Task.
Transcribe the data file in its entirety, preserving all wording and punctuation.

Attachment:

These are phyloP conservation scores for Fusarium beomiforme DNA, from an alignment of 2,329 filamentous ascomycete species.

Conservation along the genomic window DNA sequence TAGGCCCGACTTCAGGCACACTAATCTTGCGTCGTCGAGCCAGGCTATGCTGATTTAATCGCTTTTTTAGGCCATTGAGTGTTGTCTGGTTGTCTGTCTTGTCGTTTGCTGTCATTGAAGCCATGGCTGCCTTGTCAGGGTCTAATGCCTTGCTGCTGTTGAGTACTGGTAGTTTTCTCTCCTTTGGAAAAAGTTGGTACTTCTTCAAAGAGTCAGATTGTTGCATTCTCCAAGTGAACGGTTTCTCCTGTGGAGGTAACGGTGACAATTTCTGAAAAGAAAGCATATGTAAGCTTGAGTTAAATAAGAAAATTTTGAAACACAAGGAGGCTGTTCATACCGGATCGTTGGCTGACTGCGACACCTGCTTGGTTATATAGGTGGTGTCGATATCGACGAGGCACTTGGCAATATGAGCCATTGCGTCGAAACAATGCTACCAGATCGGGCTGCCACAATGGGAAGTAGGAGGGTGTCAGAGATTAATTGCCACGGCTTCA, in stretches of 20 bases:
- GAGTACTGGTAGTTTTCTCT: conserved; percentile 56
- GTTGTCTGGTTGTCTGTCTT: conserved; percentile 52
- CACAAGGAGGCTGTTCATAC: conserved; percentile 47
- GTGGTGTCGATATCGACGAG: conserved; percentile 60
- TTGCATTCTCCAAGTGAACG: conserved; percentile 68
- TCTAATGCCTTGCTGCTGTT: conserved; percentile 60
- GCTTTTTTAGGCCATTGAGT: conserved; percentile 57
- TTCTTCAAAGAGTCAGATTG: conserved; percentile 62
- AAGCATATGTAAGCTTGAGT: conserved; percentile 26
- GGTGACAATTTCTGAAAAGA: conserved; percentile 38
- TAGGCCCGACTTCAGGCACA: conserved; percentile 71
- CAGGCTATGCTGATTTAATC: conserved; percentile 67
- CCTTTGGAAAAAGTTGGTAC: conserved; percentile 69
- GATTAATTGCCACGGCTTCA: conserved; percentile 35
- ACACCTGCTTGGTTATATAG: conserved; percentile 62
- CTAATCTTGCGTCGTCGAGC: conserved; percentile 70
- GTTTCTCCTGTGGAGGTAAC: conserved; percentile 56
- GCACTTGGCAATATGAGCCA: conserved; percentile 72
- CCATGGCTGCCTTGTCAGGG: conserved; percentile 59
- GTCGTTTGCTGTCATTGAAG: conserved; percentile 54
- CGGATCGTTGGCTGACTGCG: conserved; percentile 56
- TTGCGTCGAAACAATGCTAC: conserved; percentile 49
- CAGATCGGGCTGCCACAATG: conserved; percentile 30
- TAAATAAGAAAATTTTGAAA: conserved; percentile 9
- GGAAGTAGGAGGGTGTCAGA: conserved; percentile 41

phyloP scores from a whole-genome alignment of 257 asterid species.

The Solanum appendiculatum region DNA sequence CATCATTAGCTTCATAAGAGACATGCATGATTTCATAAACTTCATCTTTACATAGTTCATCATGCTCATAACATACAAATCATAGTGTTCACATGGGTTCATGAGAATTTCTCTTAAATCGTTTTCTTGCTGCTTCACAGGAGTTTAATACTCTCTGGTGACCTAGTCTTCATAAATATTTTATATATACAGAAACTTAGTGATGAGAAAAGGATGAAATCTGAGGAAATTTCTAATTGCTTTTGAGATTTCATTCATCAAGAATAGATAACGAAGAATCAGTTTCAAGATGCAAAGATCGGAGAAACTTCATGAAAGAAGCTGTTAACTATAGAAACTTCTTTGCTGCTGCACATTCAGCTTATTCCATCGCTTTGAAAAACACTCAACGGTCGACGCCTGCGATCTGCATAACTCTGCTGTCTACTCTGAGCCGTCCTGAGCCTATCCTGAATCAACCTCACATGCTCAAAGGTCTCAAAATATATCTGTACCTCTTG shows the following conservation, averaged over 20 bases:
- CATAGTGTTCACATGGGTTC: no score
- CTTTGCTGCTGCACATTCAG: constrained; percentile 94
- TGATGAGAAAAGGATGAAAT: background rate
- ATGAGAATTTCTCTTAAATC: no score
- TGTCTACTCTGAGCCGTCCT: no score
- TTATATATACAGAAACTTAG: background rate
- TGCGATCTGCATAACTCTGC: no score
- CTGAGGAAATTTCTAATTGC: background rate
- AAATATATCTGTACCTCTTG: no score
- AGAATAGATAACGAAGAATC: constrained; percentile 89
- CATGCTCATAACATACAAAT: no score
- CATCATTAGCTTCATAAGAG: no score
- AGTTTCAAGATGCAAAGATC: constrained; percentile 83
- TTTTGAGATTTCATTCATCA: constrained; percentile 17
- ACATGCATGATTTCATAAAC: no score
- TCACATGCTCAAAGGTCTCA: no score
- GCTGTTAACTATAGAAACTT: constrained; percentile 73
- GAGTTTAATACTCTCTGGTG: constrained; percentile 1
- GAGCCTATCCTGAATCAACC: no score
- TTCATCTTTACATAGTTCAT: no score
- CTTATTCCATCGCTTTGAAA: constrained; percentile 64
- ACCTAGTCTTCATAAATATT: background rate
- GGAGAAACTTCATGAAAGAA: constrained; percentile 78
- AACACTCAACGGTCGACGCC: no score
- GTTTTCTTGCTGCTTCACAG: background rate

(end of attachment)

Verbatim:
These are phyloP conservation scores for Fusarium beomiforme DNA, from an alignment of 2,329 filamentous ascomycete species.

Conservation along the genomic window DNA sequence TAGGCCCGACTTCAGGCACACTAATCTTGCGTCGTCGAGCCAGGCTATGCTGATTTAATCGCTTTTTTAGGCCATTGAGTGTTGTCTGGTTGTCTGTCTTGTCGTTTGCTGTCATTGAAGCCATGGCTGCCTTGTCAGGGTCTAATGCCTTGCTGCTGTTGAGTACTGGTAGTTTTCTCTCCTTTGGAAAAAGTTGGTACTTCTTCAAAGAGTCAGATTGTTGCATTCTCCAAGTGAACGGTTTCTCCTGTGGAGGTAACGGTGACAATTTCTGAAAAGAAAGCATATGTAAGCTTGAGTTAAATAAGAAAATTTTGAAACACAAGGAGGCTGTTCATACCGGATCGTTGGCTGACTGCGACACCTGCTTGGTTATATAGGTGGTGTCGATATCGACGAGGCACTTGGCAATATGAGCCATTGCGTCGAAACAATGCTACCAGATCGGGCTGCCACAATGGGAAGTAGGAGGGTGTCAGAGATTAATTGCCACGGCTTCA, in stretches of 20 bases:
- GAGTACTGGTAGTTTTCTCT: conserved; percentile 56
- GTTGTCTGGTTGTCTGTCTT: conserved; percentile 52
- CACAAGGAGGCTGTTCATAC: conserved; percentile 47
- GTGGTGTCGATATCGACGAG: conserved; percentile 60
- TTGCATTCTCCAAGTGAACG: conserved; percentile 68
- TCTAATGCCTTGCTGCTGTT: conserved; percentile 60
- GCTTTTTTAGGCCATTGAGT: conserved; percentile 57
- TTCTTCAAAGAGTCAGATTG: conserved; percentile 62
- AAGCATATGTAAGCTTGAGT: conserved; percentile 26
- GGTGACAATTTCTGAAAAGA: conserved; percentile 38
- TAGGCCCGACTTCAGGCACA: conserved; percentile 71
- CAGGCTATGCTGATTTAATC: conserved; percentile 67
- CCTTTGGAAAAAGTTGGTAC: conserved; percentile 69
- GATTAATTGCCACGGCTTCA: conserved; percentile 35
- ACACCTGCTTGGTTATATAG: conserved; percentile 62
- CTAATCTTGCGTCGTCGAGC: conserved; percentile 70
- GTTTCTCCTGTGGAGGTAAC: conserved; percentile 56
- GCACTTGGCAATATGAGCCA: conserved; percentile 72
- CCATGGCTGCCTTGTCAGGG: conserved; percentile 59
- GTCGTTTGCTGTCATTGAAG: conserved; percentile 54
- CGGATCGTTGGCTGACTGCG: conserved; percentile 56
- TTGCGTCGAAACAATGCTAC: conserved; percentile 49
- CAGATCGGGCTGCCACAATG: conserved; percentile 30
- TAAATAAGAAAATTTTGAAA: conserved; percentile 9
- GGAAGTAGGAGGGTGTCAGA: conserved; percentile 41

phyloP scores from a whole-genome alignment of 257 asterid species.

The Solanum appendiculatum region DNA sequence CATCATTAGCTTCATAAGAGACATGCATGATTTCATAAACTTCATCTTTACATAGTTCATCATGCTCATAACATACAAATCATAGTGTTCACATGGGTTCATGAGAATTTCTCTTAAATCGTTTTCTTGCTGCTTCACAGGAGTTTAATACTCTCTGGTGACCTAGTCTTCATAAATATTTTATATATACAGAAACTTAGTGATGAGAAAAGGATGAAATCTGAGGAAATTTCTAATTGCTTTTGAGATTTCATTCATCAAGAATAGATAACGAAGAATCAGTTTCAAGATGCAAAGATCGGAGAAACTTCATGAAAGAAGCTGTTAACTATAGAAACTTCTTTGCTGCTGCACATTCAGCTTATTCCATCGCTTTGAAAAACACTCAACGGTCGACGCCTGCGATCTGCATAACTCTGCTGTCTACTCTGAGCCGTCCTGAGCCTATCCTGAATCAACCTCACATGCTCAAAGGTCTCAAAATATATCTGTACCTCTTG shows the following conservation, averaged over 20 bases:
- CATAGTGTTCACATGGGTTC: no score
- CTTTGCTGCTGCACATTCAG: constrained; percentile 94
- TGATGAGAAAAGGATGAAAT: background rate
- ATGAGAATTTCTCTTAAATC: no score
- TGTCTACTCTGAGCCGTCCT: no score
- TTATATATACAGAAACTTAG: background rate
- TGCGATCTGCATAACTCTGC: no score
- CTGAGGAAATTTCTAATTGC: background rate
- AAATATATCTGTACCTCTTG: no score
- AGAATAGATAACGAAGAATC: constrained; percentile 89
- CATGCTCATAACATACAAAT: no score
- CATCATTAGCTTCATAAGAG: no score
- AGTTTCAAGATGCAAAGATC: constrained; percentile 83
- TTTTGAGATTTCATTCATCA: constrained; percentile 17
- ACATGCATGATTTCATAAAC: no score
- TCACATGCTCAAAGGTCTCA: no score
- GCTGTTAACTATAGAAACTT: constrained; percentile 73
- GAGTTTAATACTCTCTGGTG: constrained; percentile 1
- GAGCCTATCCTGAATCAACC: no score
- TTCATCTTTACATAGTTCAT: no score
- CTTATTCCATCGCTTTGAAA: constrained; percentile 64
- ACCTAGTCTTCATAAATATT: background rate
- GGAGAAACTTCATGAAAGAA: constrained; percentile 78
- AACACTCAACGGTCGACGCC: no score
- GTTTTCTTGCTGCTTCACAG: background rate